'Gravad' rainbow trout artificially contaminated with Listeria monocytogenes was analyzed by use of a 4 h enrichment period followed by extraction of DNA and PCR amplification. This procedure made it possible to detect 10-100 cfu L. monocytogenes per gram 'gravad' rainbow trout, within 12 h. After a prolonged enrichment period of 24 h, numbers as low as 1-10 cfu L. monocytogenes per gram could be detected. The method described may be a useful tool for screening samples of 'gravad' rainbow trout for the presence of L. monocytogenes, since it is sensitive, rapid and simple.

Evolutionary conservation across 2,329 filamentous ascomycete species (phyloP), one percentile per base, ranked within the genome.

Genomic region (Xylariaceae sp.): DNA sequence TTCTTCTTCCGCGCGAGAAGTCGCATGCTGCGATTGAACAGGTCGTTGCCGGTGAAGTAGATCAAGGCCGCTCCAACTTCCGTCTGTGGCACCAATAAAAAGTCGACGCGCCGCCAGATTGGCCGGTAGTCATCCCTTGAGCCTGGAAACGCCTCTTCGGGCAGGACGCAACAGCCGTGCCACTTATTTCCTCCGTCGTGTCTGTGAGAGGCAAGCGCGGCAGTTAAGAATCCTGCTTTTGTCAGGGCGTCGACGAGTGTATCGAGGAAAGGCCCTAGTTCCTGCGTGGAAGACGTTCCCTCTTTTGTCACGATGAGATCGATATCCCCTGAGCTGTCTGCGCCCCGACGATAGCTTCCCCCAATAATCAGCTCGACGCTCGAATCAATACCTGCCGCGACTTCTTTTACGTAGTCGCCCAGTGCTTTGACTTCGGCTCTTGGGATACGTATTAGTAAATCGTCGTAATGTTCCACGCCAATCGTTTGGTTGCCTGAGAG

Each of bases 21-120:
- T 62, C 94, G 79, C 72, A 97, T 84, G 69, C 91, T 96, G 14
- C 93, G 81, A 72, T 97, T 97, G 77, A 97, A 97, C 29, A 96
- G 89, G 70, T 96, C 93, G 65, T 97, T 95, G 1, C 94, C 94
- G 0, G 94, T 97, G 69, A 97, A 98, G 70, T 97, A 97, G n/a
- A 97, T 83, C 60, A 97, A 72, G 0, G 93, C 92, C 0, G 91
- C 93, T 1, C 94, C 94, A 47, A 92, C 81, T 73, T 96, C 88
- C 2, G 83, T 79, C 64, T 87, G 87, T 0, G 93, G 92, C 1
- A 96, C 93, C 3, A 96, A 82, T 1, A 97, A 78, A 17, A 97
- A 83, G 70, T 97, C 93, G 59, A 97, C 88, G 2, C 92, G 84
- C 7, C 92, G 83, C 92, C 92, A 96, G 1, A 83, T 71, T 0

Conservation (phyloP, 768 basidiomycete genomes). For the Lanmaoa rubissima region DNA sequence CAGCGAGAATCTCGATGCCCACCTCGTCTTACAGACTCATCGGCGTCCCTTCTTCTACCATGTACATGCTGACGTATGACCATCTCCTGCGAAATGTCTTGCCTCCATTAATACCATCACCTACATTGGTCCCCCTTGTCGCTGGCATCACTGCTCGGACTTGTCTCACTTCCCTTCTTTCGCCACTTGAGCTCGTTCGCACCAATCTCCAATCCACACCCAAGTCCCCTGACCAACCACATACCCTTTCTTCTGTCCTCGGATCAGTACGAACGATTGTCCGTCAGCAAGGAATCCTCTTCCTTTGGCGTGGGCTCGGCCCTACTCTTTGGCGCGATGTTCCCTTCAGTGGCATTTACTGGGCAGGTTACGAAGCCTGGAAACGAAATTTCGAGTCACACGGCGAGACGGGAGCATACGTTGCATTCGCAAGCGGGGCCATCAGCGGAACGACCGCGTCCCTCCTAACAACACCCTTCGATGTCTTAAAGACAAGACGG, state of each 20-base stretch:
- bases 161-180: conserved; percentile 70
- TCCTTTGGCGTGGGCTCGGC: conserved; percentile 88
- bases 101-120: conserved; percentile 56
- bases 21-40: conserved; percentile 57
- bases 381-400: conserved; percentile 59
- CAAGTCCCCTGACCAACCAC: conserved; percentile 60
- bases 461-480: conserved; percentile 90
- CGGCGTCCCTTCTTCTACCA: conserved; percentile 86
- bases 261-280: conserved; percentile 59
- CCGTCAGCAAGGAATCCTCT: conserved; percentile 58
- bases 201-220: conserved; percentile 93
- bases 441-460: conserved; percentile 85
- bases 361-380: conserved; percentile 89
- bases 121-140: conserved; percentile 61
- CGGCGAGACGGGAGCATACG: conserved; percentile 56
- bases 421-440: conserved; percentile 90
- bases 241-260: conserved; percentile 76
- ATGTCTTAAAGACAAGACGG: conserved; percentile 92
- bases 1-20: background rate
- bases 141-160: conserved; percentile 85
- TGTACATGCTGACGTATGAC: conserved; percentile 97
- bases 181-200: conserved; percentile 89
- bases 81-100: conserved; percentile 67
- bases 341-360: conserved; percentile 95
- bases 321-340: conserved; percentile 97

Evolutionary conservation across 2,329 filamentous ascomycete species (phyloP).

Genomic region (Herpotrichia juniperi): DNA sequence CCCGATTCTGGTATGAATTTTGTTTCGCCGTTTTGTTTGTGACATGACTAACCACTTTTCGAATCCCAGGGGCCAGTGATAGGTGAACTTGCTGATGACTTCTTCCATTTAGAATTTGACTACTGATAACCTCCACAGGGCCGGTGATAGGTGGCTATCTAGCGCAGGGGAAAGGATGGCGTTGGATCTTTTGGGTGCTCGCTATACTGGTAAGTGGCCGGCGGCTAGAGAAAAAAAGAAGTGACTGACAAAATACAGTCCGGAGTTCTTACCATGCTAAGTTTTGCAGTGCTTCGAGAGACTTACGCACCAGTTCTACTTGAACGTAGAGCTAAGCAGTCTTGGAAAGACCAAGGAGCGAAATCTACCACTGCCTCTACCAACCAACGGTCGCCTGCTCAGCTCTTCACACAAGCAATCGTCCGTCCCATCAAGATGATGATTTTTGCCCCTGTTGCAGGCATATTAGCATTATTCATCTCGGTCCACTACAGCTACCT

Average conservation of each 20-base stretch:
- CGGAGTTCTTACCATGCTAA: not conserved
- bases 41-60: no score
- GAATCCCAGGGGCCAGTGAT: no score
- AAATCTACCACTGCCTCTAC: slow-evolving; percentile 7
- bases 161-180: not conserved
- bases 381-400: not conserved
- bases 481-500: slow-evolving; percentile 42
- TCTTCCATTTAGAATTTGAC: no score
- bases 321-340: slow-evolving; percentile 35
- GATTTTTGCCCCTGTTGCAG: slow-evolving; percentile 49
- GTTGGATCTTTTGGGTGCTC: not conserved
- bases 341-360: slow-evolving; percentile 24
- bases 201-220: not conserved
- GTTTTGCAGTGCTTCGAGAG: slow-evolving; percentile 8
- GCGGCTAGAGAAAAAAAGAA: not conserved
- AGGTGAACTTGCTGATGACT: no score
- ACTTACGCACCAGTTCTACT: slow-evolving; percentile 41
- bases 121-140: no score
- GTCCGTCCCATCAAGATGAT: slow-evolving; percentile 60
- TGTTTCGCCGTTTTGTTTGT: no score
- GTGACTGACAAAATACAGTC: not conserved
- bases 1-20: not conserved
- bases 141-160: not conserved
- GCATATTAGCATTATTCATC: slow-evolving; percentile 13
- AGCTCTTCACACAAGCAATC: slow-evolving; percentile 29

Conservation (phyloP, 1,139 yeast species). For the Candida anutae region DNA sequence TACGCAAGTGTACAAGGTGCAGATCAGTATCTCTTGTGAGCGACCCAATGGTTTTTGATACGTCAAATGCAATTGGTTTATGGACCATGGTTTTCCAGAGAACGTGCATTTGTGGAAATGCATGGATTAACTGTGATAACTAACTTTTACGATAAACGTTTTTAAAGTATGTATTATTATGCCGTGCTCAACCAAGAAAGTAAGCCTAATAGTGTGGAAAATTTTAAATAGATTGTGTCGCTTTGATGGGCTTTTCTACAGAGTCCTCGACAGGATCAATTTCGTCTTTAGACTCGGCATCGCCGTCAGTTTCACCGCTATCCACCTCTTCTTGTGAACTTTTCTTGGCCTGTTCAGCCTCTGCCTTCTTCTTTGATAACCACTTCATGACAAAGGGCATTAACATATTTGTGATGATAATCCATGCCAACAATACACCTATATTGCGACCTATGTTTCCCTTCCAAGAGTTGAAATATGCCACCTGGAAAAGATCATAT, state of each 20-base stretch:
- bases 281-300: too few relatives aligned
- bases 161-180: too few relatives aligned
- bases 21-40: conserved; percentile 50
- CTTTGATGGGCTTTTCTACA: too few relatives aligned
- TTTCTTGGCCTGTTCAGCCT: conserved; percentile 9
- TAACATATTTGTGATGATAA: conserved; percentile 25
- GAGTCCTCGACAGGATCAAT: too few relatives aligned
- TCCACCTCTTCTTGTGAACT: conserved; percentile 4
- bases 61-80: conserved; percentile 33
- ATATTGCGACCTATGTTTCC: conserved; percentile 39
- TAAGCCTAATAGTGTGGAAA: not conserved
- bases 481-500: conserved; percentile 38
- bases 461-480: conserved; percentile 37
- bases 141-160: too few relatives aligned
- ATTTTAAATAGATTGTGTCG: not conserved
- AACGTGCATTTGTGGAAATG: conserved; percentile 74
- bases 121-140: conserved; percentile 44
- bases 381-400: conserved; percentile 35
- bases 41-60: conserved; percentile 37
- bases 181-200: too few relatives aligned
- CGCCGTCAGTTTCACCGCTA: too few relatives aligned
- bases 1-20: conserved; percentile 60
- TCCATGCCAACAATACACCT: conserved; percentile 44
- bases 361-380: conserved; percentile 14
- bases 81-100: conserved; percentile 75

Five grams of seafood products were inoculated with one to 500 viable or 10(9) heat-killed cells of Listeria monocytogenes. The presence of the pathogen was detected by the polymerase chain reaction (PCR) with primers specific for fragments of the listeriolysin O (hly) gene (two sets) and for the invasion-associated protein (iap) gene (one set). For DNA preparation, boiling, either alone or in combination with lysozyme and proteinase K treatment, was not always sufficient to lyse L. monocytogenes, while treatment with Triton X-100 produced consistently good DNA suitable for amplification. To avoid false-negative and false-positive results, 48 h incubations were necessary and a subculturing step after an initial 24 h incubation greatly improved the results. The primers that amplified regions of the listeriolysin O gene gave clearer and stronger products than primers for the invasion-associated protein gene. Using this method we were able to detect one to five L. monocytogenes cells in 5 g of product in a total of 55 h.